Through the blood of Jesus, you have been made “blood” with God’s family. You are a child of God, with all the benefits and blessings that comes from being part of his incredible family.
By Aubrey Sampson, adapted from her title, Known.
“OH MY GOODNESS! Aren’t you just the spitting image of your mom?”
My fourteen-year-old son hears this all the time. He handles it graciously, but can you imagine being a teenage boy, burgeoning into a man, constantly being told you look exactly like your fortyyear-old mother? I mean, I know he’s lucky to get my good looks, but I’m not totally sure he agrees.
The phrase spitting image alludes to someone who looks so much like another person, it’s as if they were expectorated into existence straight from their look-alike’s saliva. The term allegedly came into circulation around 1689 when playwright George Farquhar used it in his play Love and a Bottle. “Poor child!” the line goes. “He’s as like his own dada as if he were spit out of his mouth.”
A more posh way to put this is the word likeness— the idea that someone so strongly resembles someone else, it’s like looking at a picture. And that, Genesis tells us, is what we are: “When God created [humankind], he made them in the likeness of God” (Genesis 5:1).
We are the spitting image of God.
Typically, whenever we talk about, debate, or consider what it means that humans are made in the image and likeness of God, we look at characteristics or attributes. Now of course, some of God’s characteristics are simply and wholly his—his omniscience, omnipresence, self-existence, eternality. But many of God’s other characteristics are already true and become increasingly true about us, as we are made more like Christ through the power of the Holy Spirit.
We are like God in that we rule creation.
We are like God in our creativity.
We are like God in our relationships.
We are like God in that we are unlike animals.
We become like God in our mercy.
We become like God in our love.
We become like God in our holiness.
We become like God in our justice.
But Genesis 5:3 offers us a clue to help us better answer this question—What does it mean that humans have been made in the image and likeness of God? “When Adam had lived 130 years, he had a son in his own likeness, in his own image; and he named him Seth” (Genesis 5:3).
Seth was made in the image and likeness of his dad, Adam. So naturally, we assume that Seth probably looked like Adam, and in other ways favored Adam and acted like Adam. They probably spoke in the same dialect and scratched their beards in a similar fashion. In another life, they might have had the same taste in hip-hop music or the same affinity for piña coladas and walks in the rain.
Still, the concept of Seth’s “image and likeness” is much deeper than the ways he looked and acted like Adam. The point of Seth being made in his dad’s image and likeness is that Seth had a blood relationship, a familial bond, an incomparable connection with his dad.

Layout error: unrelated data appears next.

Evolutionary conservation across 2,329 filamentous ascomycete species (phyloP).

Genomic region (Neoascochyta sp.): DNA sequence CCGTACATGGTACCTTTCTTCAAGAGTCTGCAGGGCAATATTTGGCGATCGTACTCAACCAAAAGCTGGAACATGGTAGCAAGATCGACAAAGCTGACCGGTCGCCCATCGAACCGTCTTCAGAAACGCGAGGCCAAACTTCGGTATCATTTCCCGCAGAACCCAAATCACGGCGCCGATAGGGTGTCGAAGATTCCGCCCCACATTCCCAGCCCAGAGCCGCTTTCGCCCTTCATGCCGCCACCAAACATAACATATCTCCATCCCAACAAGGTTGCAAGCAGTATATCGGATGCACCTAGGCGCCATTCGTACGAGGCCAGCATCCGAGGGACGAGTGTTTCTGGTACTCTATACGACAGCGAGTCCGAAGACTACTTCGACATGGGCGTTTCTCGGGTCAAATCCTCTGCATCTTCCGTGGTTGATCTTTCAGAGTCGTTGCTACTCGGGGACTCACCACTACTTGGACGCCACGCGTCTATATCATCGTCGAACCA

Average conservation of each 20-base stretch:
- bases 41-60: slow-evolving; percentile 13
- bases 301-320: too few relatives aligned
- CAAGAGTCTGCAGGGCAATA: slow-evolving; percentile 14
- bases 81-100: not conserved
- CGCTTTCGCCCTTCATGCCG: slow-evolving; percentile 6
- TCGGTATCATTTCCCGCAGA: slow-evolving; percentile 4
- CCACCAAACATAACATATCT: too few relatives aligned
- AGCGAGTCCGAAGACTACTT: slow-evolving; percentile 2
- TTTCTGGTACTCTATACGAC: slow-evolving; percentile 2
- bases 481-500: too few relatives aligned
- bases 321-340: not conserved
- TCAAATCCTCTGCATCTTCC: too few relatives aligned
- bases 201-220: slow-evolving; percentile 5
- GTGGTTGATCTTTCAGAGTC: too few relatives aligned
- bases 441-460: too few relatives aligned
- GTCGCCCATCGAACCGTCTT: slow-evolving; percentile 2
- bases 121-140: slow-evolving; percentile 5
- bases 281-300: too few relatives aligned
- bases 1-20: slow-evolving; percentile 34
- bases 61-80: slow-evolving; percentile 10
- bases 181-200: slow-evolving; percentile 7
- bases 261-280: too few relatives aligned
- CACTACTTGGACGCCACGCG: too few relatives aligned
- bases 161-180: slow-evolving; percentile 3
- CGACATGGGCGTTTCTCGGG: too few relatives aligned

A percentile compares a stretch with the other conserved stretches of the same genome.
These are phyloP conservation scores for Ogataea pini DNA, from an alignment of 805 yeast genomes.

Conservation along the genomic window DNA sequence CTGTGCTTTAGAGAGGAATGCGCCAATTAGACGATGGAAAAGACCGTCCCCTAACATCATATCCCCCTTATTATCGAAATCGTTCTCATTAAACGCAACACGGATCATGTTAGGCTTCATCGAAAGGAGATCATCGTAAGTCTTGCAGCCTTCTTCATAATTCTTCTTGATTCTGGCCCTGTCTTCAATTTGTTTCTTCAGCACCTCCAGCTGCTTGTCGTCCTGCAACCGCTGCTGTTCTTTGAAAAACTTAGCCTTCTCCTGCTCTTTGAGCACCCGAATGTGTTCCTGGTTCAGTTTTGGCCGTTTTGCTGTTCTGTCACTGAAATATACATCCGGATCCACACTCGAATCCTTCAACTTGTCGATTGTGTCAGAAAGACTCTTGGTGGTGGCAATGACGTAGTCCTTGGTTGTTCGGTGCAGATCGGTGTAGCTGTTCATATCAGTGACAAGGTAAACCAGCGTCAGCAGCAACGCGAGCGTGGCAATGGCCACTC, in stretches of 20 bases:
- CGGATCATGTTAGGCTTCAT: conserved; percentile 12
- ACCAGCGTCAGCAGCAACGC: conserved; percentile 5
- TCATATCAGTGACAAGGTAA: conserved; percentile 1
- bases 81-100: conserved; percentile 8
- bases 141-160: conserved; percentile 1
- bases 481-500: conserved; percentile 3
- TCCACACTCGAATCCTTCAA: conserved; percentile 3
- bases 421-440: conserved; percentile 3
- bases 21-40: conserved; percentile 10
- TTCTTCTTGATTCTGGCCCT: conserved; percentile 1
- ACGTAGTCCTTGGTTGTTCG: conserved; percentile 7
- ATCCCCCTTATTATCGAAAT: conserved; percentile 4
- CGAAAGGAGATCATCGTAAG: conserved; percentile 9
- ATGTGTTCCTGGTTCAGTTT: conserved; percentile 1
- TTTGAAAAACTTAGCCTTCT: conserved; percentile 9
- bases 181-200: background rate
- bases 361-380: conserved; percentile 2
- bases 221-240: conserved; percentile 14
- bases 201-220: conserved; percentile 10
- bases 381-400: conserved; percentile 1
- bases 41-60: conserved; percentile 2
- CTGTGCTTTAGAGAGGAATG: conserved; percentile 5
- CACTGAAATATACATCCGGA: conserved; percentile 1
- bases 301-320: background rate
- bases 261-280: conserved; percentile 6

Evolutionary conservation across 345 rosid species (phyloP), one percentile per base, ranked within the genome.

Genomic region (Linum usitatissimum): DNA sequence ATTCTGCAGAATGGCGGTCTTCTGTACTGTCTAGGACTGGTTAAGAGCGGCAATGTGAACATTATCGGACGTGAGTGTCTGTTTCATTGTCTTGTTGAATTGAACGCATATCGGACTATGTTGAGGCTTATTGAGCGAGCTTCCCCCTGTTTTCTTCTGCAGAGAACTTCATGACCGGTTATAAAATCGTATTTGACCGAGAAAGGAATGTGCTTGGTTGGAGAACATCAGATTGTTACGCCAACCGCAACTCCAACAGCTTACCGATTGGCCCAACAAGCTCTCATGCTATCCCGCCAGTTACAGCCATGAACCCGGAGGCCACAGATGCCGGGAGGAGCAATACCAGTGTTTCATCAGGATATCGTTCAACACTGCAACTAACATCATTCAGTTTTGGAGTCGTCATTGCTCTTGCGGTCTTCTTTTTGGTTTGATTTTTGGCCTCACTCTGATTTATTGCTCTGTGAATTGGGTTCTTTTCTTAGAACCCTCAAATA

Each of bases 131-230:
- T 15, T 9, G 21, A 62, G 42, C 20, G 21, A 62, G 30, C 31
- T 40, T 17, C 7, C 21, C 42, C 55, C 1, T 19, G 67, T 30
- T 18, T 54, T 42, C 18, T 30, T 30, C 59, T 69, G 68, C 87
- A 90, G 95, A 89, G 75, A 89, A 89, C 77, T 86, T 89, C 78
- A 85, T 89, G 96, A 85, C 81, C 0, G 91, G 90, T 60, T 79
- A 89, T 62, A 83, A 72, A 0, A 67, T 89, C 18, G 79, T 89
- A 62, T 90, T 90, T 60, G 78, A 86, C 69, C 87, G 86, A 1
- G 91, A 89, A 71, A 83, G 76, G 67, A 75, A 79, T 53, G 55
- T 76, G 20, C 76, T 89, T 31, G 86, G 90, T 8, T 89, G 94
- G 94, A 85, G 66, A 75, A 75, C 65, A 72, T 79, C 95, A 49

The image and likeness of Adam that resided inside of Seth wasn’t strictly a series of attributes or similarities. It was an indication of his unique and special intimacy with his father.
Seth was part of his father’s family, his father’s community, and his father’s purposes on this planet, just as you and I, in Christ, are part of our Father’s family, community, and purposes for this world.
Listen, friend: I know you’ve lost some battles. I know you’re weary. I know you’re lonely. I know your heart is prone to wander. I know you’re angry. I know you wonder if you ever truly hear from God. I know you’ve been let down. I know you’ve been hurt. I know you have struggled with your name and maybe even with God’s name.
But what I also know is this: Through the blood of Jesus, you have been made “blood” with God’s family. You are a child of God, with all the benefits and blessings that comes from being part of his incredible family. In Jesus, you are bound with God, as God is bound, ever faithful and true, to you.
Known by Aubrey Sampson
Who am I? Does God see me? Does God love me? What is my purpose?
So much is tied up in our longing to know who we are: our worth, whether we’re loved, what we’re meant to do with our lives. But there’s a powerful truth that settles every question: God has named us, and the names he has spoken over us settle every question and pain we have experienced in our search for identity.
Names help us know that we belong and to whom we belong. Names carry authority and power. But we also carry other names—painful, damaging names that we have spoken over ourselves or that others have branded on us. Too often, in times of low self-worth, grief, or failure, we exchange our God-given identity for those false names.
When we believe God’s names for us, we will discover a life lived with purpose and passion. Are you ready to accept God’s invitation to silence the inner voice that keeps you from living freely, joyfully, and confidently?
A lot is at stake in understanding the sacred truth of who you are. The names you believe about yourself impact how you live, how you love, and how you move and bear witness to the gospel.
Hear this: God has true names that he speaks over you and wants you to hear above the false banter.
Known invites you to understand and embrace what it means to be created and named in the image of God. In the process, it will ignite a passion to speak life-giving names over others, to bless them through the power of the Name that is above every other.
With vulnerability and humor, Aubrey Sampson shows you what it means to be powerfully and personally made and named in the image of God. Everything changes when you believe this incredible truth: You are known by God.